- Ask about the fine details of the package, I recommend you book a day’s package. Weddings always run late – you don’t want to have the conversation on your wedding day to negotiate additional hours when you haven’t cut the cake or had your first dance
- Ask to see a complete recent wedding from your photographer – it’s easy to show you the best shots from their portfolio, but you want to know they deliver throughout a complete wedding. I blog images from each wedding but I always have complete albums available to shoe a couple and send them a link to a recent wedding to view
- Insurance – no one wants anything to go wrong on their wedding day, so make sure your photographer is insured
What tips would you share with couples to help their day go more smoothly?
- Remember it is about the two of you, so on the day go with the flow and don’t worry about all the minute details
- I make sure I have spoken to my couples before the wedding day so I know the general timings of the day and agree the slot for the group shots, then on the day it’s all about them
- If you are getting married at a venue with a wedding coordinator trust them to walk you through the planning, then on the day just relax and enjoy
- A toast master helps keep things running to time at a big wedding
- A great band/music can really make the evening and ensure your guests have a good time, but remember to stay on the dance floor – as soon as the couple wander off then you’ll find the guests join them, so kick off your shoes and enjoy your party
If there was one place in the world you would love to capture a wedding where would it be and why?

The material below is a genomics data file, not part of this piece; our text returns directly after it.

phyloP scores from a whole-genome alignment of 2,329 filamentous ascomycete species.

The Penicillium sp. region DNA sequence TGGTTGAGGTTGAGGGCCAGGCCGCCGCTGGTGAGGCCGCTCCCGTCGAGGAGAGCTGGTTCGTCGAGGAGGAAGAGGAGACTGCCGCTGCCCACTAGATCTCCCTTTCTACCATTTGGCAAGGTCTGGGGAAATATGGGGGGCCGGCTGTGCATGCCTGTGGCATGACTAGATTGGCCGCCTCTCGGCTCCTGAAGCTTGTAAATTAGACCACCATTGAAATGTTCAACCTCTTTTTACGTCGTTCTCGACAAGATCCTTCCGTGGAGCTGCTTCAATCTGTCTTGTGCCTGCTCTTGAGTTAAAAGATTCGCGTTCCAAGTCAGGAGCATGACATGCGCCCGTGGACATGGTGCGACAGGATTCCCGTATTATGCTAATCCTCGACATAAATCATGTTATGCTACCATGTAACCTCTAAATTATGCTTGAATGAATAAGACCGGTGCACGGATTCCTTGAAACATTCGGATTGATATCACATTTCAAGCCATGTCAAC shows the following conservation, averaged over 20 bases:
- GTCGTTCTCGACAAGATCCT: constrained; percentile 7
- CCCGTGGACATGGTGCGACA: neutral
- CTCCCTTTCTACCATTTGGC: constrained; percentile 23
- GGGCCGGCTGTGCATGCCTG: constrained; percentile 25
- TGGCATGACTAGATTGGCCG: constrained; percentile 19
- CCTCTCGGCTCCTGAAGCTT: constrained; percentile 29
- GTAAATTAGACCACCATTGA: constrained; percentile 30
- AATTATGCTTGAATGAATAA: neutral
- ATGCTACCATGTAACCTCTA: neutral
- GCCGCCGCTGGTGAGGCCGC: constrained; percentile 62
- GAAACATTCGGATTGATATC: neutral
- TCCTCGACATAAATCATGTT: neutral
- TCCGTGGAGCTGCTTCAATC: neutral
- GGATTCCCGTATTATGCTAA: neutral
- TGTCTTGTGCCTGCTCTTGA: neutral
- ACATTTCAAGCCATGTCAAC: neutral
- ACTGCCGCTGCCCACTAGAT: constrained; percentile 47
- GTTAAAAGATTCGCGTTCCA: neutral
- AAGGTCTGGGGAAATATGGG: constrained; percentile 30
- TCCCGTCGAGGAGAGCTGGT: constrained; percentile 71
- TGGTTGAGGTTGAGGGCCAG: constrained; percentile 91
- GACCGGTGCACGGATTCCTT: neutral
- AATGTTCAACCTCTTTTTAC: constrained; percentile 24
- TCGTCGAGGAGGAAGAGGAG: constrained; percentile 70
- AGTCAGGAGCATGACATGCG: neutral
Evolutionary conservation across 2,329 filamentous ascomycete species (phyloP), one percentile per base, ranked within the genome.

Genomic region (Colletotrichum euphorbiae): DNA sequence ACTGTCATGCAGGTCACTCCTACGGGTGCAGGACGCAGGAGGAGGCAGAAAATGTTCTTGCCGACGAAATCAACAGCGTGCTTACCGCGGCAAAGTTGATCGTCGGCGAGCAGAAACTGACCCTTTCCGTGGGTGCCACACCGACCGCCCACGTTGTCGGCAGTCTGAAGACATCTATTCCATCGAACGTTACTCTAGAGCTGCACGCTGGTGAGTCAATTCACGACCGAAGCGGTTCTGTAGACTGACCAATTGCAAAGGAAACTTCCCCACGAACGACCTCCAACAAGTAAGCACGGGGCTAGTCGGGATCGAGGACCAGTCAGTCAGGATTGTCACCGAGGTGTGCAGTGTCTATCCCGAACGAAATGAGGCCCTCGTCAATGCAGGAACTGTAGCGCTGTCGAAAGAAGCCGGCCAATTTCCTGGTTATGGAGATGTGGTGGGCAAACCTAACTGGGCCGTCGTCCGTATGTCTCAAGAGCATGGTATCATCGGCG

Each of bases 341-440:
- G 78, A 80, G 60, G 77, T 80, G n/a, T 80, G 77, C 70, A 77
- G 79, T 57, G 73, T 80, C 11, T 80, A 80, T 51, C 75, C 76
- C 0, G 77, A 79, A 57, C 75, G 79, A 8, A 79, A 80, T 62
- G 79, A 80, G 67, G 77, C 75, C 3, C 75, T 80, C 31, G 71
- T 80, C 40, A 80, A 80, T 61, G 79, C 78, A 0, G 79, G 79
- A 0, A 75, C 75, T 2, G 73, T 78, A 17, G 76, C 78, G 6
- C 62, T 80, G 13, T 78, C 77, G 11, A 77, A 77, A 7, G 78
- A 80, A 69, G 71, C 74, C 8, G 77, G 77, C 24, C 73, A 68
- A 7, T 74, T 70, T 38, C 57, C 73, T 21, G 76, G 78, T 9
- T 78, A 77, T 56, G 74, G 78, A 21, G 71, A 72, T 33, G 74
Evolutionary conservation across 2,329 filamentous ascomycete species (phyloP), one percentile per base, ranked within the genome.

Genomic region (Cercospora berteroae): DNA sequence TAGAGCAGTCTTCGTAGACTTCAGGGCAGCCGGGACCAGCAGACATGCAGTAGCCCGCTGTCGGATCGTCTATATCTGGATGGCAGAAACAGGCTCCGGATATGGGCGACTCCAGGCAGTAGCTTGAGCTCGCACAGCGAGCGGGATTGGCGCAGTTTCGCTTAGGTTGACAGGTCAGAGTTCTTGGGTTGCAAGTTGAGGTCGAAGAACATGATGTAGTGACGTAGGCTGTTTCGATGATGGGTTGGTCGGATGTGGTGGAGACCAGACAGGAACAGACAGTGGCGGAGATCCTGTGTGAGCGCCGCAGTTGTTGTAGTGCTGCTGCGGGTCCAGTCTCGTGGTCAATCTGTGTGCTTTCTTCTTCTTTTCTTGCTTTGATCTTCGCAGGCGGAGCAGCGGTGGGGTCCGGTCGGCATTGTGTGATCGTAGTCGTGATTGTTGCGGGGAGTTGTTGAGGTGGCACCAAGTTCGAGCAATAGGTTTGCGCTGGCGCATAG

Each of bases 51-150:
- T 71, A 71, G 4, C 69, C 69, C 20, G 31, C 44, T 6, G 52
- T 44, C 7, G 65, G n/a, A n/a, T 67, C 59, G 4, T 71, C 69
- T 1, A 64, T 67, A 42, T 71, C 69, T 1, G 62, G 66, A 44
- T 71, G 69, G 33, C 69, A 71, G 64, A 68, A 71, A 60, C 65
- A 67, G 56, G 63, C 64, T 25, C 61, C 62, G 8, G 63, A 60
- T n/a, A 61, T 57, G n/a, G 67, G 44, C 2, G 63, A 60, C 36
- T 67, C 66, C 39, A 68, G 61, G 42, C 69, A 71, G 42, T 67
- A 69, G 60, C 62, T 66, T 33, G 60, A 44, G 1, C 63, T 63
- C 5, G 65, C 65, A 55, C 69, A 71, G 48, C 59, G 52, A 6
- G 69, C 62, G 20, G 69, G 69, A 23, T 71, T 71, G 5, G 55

I have been lucky enough to be asked to photograph couple’s all over the UK and Europe and in some stunning locations. But for me it isn’t about the place it is about the people. I have photographer extravagant, expensive weddings through to small, intimate weddings at a family home – the one’s that will stick in my heart and memory are the weddings where everyone is there to have a good time and celebrate love. There is a joy at weddings that is pretty unique.
Unique weddings are fun; I photographed an Alice in Wonderland themed wedding and a festival themed wedding in a field – they really reflect the character of the couples and their interests and are great to photograph and blog.
But one place in the world, that’s so hard…..
I photograph a lot of Jewish wedding in the UK, it would be incredible to photograph a wedding in Israel with an outside Chuppah.
Live music is a passion for me, and I love Jazz and R and B, so a wedding in New Orleans with an amazing band would be fun.
Finally… What’s the best moment you’ve had as a wedding photographer?
Professionally; it was being awarded my double fellowship as the first UK documentary photographer that was incredibly special as it is voted upon by your contemporaries in the business.
Personally; I am going to photograph my eldest son’s wedding and I am sure it will be an incredibly proud and emotional experience being the groom’s dad.